My colleague Chuck Walker, a psychology professor at St. Bonaventure University (NY), shared a collection of instructional strategies that illustrate how the principles of positive psychology might be applied in the classroom. (For examples, see here
.) I especially like this one.
“Ask students to write short autobiographies (200 - 300 words) on themselves as learners. Urge them to include reflections on great teachers, peers who supported them, accomplishments, and turning points or times when they showed resilience and grit. Take a couple days to read each autobiography and, with their permission, ask them to read each other’s autobiographies.”
Chuck recommends using this activity at the beginning of the course. I think it accomplishes two objectives well. It’s a unique way of letting students know that the instructor is interested in finding out something about them as learners. Perhaps the instructor could write his or her learning autobiography as well, and then post it on the course website, include it in the syllabus, or read it to students. If it’s a large class and there isn’t time to read 150 learning autobiographies, there is still time to read some of them. What several students may have written about great teachers and significant learning experiences could be mentioned (anonymously) when they are relevant to teaching and learning tasks during the course. Teachers could also give students the chance to meet several classmates by sharing portions of their autobiographies.
The second benefit I see accruing from the activity is the attention it directs toward learning right at the beginning of the course. I have written before how very unaware so many students are of themselves as learners. They can tell you about good teachers they’ve had, but they aren’t always clear what those teachers did that helped them learn, and they haven’t carefully considered the details of those successful learning experiences.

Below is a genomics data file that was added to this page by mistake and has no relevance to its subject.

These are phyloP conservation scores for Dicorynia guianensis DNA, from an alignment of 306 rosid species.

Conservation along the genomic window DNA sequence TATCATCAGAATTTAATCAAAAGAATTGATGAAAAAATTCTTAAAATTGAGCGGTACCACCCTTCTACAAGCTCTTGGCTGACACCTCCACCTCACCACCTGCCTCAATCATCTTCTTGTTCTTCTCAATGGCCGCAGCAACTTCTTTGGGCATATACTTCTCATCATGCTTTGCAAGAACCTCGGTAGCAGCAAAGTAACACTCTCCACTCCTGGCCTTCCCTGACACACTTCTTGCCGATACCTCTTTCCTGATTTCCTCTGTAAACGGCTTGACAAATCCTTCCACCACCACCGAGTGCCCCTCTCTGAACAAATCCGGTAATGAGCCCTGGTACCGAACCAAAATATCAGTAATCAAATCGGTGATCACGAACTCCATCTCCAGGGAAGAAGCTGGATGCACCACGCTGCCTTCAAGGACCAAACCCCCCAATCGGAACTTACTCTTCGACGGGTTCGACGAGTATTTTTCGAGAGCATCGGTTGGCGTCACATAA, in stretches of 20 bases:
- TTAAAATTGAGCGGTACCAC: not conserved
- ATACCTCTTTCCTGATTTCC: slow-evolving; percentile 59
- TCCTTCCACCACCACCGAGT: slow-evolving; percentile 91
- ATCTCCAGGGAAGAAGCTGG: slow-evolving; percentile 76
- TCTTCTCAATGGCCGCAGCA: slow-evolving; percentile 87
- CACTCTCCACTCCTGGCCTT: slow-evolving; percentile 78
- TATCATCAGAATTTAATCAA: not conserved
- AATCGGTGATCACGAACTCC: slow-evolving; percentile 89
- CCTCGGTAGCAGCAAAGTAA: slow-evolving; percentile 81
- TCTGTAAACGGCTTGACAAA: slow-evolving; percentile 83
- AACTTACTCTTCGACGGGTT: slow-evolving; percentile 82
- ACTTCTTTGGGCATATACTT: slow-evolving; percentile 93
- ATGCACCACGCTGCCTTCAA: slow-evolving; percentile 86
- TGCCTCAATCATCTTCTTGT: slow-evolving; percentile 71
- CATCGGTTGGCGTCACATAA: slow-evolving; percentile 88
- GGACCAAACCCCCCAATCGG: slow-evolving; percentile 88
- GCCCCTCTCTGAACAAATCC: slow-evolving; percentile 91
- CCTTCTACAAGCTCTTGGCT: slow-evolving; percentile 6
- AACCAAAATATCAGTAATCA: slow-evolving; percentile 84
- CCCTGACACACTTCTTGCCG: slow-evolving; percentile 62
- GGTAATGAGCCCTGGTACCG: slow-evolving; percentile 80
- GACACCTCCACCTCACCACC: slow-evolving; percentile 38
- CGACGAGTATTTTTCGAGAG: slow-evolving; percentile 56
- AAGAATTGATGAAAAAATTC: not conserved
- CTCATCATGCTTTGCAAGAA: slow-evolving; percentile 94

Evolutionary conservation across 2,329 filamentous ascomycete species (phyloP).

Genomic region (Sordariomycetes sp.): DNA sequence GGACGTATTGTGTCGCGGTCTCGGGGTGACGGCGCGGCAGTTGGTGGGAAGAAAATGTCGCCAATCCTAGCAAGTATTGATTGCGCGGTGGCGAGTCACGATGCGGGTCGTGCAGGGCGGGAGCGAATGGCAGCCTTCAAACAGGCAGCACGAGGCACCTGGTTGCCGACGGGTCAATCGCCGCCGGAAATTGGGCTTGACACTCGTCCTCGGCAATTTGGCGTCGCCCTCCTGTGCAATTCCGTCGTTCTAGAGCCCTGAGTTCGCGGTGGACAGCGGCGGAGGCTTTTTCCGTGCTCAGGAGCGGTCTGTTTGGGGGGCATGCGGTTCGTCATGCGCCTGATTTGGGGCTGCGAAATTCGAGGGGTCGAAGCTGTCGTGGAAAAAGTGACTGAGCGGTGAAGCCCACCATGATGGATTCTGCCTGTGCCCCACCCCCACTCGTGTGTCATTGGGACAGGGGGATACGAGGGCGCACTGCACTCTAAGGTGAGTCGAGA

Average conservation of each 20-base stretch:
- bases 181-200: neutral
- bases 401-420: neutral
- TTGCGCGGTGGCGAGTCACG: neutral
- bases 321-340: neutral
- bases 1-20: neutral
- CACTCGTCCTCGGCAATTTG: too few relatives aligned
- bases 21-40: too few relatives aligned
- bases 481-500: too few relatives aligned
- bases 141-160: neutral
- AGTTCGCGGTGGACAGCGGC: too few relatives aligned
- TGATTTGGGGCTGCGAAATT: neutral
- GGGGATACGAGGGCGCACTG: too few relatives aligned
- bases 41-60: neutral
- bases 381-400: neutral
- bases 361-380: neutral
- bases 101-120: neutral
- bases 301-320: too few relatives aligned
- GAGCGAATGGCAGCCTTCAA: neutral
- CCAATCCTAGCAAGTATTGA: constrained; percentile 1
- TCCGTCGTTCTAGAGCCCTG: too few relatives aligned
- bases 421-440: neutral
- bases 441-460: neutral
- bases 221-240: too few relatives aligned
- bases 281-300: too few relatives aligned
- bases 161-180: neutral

An article in the current issue of the International Journal of Teaching and Learning in Higher Education
describes an activity that also accomplishes this second goal. It was used in an instructional design and technology program where students objected to having to learn theory. They wanted to use technology to make products and had no interest in the theoretical underpinnings of what they were doing. Teachers helped students understand the value of theory by having them write a 250-400 word description of their best learning experience … “just tell the story” they are instructed. With written stories in hand, students then met in small groups to hear and analyze each other’s stories. “The goal of the analysis is to uncover a set of underlying instructional themes and attributes working behind the scenes of these learning experiences.” The lists generated by the groups provide a foundation for what happens in that course and subsequent ones. “When you design learning experiences for others, it is important to consider what you instructionally value as a learner and educator.” (p.270) Those themes and attributes provide an easy and obvious segue into theory.
This is another excellent way to raise learning issues with students. They could share their learning experiences in small groups and do the same searching for underlying themes and attributes, which they could then propose as learning principles. The teacher could assemble a collection of these and post them on the course website. The principles could be analyzed further in terms of how they relate to learning the content of this course. Do they need to be expanded or modified? Does the teaching in the course reflect these principles—a good question for students and teachers.
I’ve been on the lookout for activities like this since the recent post
exploring some of the issues that emerge when students talk about their experiences. With these activities the talk starts with an individual experience but it grows from there into conversations that create pictures that encompass individual experience at the same time they enlarge it.
Always there’s the question of whether we have time to devote to activities that influence the climate for learning and that focus students’ attention on what we want them to do in the course—learn! For many of us the answer is another question: what are the costs if we don’t?
Dunlop, J. C., & Lowenthal, P. R. (2013). What was your best learning experience? Our story about using stories to solve instructional problems. International Journal of Teaching and Learning in Higher Education, 25
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